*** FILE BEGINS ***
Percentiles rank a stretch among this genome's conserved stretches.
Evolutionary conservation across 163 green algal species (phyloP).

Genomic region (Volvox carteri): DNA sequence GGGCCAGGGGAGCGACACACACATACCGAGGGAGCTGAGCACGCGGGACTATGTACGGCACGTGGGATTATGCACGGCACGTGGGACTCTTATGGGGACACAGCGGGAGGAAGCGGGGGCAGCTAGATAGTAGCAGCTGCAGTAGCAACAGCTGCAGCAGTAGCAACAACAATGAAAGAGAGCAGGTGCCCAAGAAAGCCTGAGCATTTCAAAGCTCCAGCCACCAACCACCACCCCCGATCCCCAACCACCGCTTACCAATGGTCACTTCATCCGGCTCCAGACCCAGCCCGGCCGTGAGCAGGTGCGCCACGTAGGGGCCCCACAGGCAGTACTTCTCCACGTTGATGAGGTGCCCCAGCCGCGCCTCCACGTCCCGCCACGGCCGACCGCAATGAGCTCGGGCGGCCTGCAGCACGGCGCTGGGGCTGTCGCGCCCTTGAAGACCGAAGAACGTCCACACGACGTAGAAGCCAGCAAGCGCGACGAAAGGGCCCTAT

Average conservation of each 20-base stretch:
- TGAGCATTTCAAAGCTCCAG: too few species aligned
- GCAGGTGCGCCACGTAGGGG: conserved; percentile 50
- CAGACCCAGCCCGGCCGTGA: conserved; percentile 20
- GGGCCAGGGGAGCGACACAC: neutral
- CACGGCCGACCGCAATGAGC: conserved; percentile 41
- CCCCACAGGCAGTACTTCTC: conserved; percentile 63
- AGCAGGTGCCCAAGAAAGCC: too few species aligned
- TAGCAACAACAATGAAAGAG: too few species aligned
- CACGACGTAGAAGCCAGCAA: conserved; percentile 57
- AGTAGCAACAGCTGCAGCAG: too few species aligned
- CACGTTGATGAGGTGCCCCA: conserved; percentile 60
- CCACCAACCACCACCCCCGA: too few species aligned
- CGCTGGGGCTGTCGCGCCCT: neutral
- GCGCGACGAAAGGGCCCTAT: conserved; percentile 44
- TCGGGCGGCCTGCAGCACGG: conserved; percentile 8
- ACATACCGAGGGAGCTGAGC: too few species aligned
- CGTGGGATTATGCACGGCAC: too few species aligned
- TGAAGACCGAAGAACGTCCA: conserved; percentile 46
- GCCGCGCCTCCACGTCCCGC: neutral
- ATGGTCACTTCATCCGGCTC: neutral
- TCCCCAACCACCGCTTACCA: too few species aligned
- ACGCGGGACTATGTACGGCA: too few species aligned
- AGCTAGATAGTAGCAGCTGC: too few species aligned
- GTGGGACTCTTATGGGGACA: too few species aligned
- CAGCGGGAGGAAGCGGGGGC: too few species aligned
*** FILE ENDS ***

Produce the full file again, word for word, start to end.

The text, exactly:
Percentiles rank a stretch among this genome's conserved stretches.
Evolutionary conservation across 163 green algal species (phyloP).

Genomic region (Volvox carteri): DNA sequence GGGCCAGGGGAGCGACACACACATACCGAGGGAGCTGAGCACGCGGGACTATGTACGGCACGTGGGATTATGCACGGCACGTGGGACTCTTATGGGGACACAGCGGGAGGAAGCGGGGGCAGCTAGATAGTAGCAGCTGCAGTAGCAACAGCTGCAGCAGTAGCAACAACAATGAAAGAGAGCAGGTGCCCAAGAAAGCCTGAGCATTTCAAAGCTCCAGCCACCAACCACCACCCCCGATCCCCAACCACCGCTTACCAATGGTCACTTCATCCGGCTCCAGACCCAGCCCGGCCGTGAGCAGGTGCGCCACGTAGGGGCCCCACAGGCAGTACTTCTCCACGTTGATGAGGTGCCCCAGCCGCGCCTCCACGTCCCGCCACGGCCGACCGCAATGAGCTCGGGCGGCCTGCAGCACGGCGCTGGGGCTGTCGCGCCCTTGAAGACCGAAGAACGTCCACACGACGTAGAAGCCAGCAAGCGCGACGAAAGGGCCCTAT

Average conservation of each 20-base stretch:
- TGAGCATTTCAAAGCTCCAG: too few species aligned
- GCAGGTGCGCCACGTAGGGG: conserved; percentile 50
- CAGACCCAGCCCGGCCGTGA: conserved; percentile 20
- GGGCCAGGGGAGCGACACAC: neutral
- CACGGCCGACCGCAATGAGC: conserved; percentile 41
- CCCCACAGGCAGTACTTCTC: conserved; percentile 63
- AGCAGGTGCCCAAGAAAGCC: too few species aligned
- TAGCAACAACAATGAAAGAG: too few species aligned
- CACGACGTAGAAGCCAGCAA: conserved; percentile 57
- AGTAGCAACAGCTGCAGCAG: too few species aligned
- CACGTTGATGAGGTGCCCCA: conserved; percentile 60
- CCACCAACCACCACCCCCGA: too few species aligned
- CGCTGGGGCTGTCGCGCCCT: neutral
- GCGCGACGAAAGGGCCCTAT: conserved; percentile 44
- TCGGGCGGCCTGCAGCACGG: conserved; percentile 8
- ACATACCGAGGGAGCTGAGC: too few species aligned
- CGTGGGATTATGCACGGCAC: too few species aligned
- TGAAGACCGAAGAACGTCCA: conserved; percentile 46
- GCCGCGCCTCCACGTCCCGC: neutral
- ATGGTCACTTCATCCGGCTC: neutral
- TCCCCAACCACCGCTTACCA: too few species aligned
- ACGCGGGACTATGTACGGCA: too few species aligned
- AGCTAGATAGTAGCAGCTGC: too few species aligned
- GTGGGACTCTTATGGGGACA: too few species aligned
- CAGCGGGAGGAAGCGGGGGC: too few species aligned